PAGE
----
Networkable combo alarms

We live in an old wooden house with two floors and three fireplaces in each floor. Some rooms have smoke alarms, some also have carbon monoxide (CO) alarms. Some rooms have alarms but no fireplaces, some have fireplaces but no alarms. All our alarms are stan­da­lone devices running on 9V alka­line batte­ries.

I’ve been thin­king about moder­nizing the setup for a long time, but last weekend I finally got into inves­ti­ga­ting the options and even placing an order — which, on Monday morning, was cancelled by the vendor. (”We are sorry to inform you that [X-Sense model] XP01-W only has American stan­dard and not Euro­pean stan­dard.”)

There weren’t any details in the email about which ”Euro­pean stan­dard” the device I had ordered six of was missing, but it wasn’t missing any of the features I’m after: mini­ma­listic design with a big button for muting and no LCD displays, 10-year (lithium) battery life, and connec­ti­vity to other alarms through custo­mizable networks — I want only one paired device in another floor to co-respond to a detec­tion, not a deafe­ning sextett to sound off.

After some digging I found First Alert and Kidde offe­ring devices similar in func­tion (networ­kable combi­na­tion alarms, that is) but uglier. But just like X-Sense, they only ship within the US, and not even to all states. It would be mildly inte­res­ting to know what the presu­mably compliance-related issue behind that limi­ta­tion is.

The only two brands left to choose between were Google and Xindum. The choice was fairly easy, given I didn’t want devices that speak (or expect me to), devices that rely on Wi-Fi, nor devices that cost over €120 each. Let’s see whether the obscure Chinese brand even exists when the time comes to replace the first of the six alarms I ordered, but then again, I know way more products discon­ti­nued by Google than by Xindum.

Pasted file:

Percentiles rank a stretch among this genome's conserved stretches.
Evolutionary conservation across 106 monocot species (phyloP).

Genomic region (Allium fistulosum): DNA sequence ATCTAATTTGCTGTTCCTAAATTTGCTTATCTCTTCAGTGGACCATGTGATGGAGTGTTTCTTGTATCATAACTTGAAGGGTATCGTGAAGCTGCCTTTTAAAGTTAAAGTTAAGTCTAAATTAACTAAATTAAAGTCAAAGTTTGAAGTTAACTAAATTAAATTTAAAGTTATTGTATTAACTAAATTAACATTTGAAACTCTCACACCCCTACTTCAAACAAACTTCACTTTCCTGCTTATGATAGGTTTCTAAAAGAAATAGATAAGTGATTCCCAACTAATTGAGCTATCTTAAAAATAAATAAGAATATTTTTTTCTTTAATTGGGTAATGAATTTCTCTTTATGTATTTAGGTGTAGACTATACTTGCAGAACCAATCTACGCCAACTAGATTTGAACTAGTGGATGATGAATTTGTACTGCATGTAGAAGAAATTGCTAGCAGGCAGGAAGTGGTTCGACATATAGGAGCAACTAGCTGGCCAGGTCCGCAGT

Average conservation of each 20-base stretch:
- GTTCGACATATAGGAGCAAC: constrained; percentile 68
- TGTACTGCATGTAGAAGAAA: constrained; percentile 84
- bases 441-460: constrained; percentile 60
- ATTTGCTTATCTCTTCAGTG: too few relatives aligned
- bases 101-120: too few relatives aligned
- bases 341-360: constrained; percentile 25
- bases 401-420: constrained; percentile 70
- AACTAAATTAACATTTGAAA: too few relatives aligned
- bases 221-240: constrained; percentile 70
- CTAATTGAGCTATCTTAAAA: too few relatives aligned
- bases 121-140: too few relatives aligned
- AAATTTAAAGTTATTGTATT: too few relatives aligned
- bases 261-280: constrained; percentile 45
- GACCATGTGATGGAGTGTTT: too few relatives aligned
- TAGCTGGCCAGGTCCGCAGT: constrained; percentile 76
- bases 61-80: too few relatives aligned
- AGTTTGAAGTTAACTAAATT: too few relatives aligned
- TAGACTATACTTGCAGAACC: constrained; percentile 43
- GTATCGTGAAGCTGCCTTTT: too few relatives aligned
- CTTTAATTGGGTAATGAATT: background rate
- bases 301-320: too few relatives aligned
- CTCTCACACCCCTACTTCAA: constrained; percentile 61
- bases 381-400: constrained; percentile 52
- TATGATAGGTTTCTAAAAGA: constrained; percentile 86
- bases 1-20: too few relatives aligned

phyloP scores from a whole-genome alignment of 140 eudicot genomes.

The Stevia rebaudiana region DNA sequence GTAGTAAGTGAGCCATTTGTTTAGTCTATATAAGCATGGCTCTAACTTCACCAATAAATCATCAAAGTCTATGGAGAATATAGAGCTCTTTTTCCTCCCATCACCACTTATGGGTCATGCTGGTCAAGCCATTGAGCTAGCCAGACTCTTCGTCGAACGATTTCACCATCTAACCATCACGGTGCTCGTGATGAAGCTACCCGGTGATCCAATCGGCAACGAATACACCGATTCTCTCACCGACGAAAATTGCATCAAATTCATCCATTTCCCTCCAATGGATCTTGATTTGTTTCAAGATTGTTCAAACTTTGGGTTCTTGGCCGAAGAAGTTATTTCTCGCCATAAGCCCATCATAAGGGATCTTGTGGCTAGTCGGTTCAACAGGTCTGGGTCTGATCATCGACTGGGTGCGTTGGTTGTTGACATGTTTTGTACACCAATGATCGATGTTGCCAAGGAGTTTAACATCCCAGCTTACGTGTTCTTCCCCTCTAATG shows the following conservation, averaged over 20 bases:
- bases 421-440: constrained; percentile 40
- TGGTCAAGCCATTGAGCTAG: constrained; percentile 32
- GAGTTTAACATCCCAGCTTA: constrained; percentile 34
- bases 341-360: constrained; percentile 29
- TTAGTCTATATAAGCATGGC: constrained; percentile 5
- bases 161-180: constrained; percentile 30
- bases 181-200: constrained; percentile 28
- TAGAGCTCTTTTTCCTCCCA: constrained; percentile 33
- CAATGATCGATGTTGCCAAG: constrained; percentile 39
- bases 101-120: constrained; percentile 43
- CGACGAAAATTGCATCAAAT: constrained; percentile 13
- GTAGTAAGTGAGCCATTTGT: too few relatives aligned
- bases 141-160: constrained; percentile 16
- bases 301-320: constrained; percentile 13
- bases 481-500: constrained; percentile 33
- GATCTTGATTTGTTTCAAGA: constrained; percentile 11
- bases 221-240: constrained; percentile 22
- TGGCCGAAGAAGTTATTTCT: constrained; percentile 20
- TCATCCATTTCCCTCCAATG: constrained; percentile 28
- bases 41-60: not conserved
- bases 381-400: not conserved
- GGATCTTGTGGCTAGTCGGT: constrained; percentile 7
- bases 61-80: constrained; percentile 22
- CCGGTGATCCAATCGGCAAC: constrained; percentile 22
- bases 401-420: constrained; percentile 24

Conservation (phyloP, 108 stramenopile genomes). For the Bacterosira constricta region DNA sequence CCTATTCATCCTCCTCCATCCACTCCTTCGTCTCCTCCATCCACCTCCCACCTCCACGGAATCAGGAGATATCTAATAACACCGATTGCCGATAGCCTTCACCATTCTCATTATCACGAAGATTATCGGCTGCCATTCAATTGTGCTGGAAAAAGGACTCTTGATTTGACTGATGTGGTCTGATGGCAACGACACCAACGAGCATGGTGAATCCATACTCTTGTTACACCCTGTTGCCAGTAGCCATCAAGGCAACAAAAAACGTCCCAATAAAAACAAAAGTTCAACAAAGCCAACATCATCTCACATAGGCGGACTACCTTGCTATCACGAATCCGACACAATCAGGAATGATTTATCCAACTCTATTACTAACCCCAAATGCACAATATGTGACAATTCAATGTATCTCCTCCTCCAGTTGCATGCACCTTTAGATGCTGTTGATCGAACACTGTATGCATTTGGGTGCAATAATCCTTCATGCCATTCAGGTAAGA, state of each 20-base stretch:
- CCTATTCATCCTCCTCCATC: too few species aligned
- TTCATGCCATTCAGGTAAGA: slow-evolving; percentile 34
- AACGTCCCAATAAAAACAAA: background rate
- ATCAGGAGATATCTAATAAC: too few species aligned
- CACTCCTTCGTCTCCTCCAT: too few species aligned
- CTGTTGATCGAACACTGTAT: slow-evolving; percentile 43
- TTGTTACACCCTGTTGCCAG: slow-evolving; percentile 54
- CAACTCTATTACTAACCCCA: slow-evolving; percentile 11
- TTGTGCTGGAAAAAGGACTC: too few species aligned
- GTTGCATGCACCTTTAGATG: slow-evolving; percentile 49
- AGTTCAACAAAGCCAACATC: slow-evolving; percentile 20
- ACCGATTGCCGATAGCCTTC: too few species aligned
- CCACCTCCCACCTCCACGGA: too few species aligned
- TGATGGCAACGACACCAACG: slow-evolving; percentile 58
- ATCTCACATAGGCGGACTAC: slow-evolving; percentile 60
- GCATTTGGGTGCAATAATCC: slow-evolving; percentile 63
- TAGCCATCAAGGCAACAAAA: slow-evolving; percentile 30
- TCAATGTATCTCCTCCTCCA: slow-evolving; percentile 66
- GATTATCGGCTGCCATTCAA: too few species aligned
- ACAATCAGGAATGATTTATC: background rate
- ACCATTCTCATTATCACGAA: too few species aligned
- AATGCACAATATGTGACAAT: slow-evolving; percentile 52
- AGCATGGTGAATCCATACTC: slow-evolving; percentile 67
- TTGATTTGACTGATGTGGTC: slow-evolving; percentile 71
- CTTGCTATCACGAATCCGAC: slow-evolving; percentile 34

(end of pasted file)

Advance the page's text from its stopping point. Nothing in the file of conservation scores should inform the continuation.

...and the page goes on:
After buying flights to Warsaw yesterday and regis­te­ring as a non-compe­titor at this year’s worlds, I’ve been strea­ming an endless series of memo­ries related to footbag events and friends. The sport is one of the two random big things in my life without which I would be some­body else.

This picture by @etienneruggeri is my all-time favo­rite on-the-court shot, taken 2011 in Paris. WACK is what you can hear Frankie say when he loses that net battle against a guy shorter than him and so unflexible he has to round­house kick ass-first to reach the other side.

Interlingual homography

Homo­graphs are words of iden­tical appea­rance but of diffe­rent meaning and etymo­logy. Bear, the verb, and bear, the animal, are examples of English homo­graphs, while kuusi, the number six, and kuusi, the spruce, are often-cited Finnish ones. The words listed below are homo­graphs across these two languages. The trans­la­tions here are minimal; many of the words have other meanings in one or both languages, which the Wiktio­nary articles linked to will detail.

Jatka artik­ke­liin Inter­lin­gual homo­graphy

homo­graph trans­la­tion into English trans­la­tion into Finnish
peloton fear­less pääjoukko (kilpa­pyö­räi­lyssä)
pimento dark­ness kirsik­ka­paprika
helmet pearls kypärä
manner conti­nent tapa
marina grumble vene­sa­tama
murein tende­rest mureiini
pellet clowns pelletti
peruke (fishing) leader peruukki
rabbit rabbis kani
tanner ground parkit­sija
turbot turboc­har­gers piik­ki­kam­pela
vinous oblique­ness viini­mäinen

Open doubles net final

For the first time since 2011, tonight Matti Pohjola​ and I will play in the open doubles net final of the IFPA World Footbag Cham­pionship tour­na­ment. If you are not in Copen­hagen to cheer for us in Nørre­bro­hallen, tune in at 6 pm (Danish time) for live cove­rage of the event at http://​www​.ustream​.tv/​c​h​a​n​n​e​l​/​w​o​r​l​d​s2015!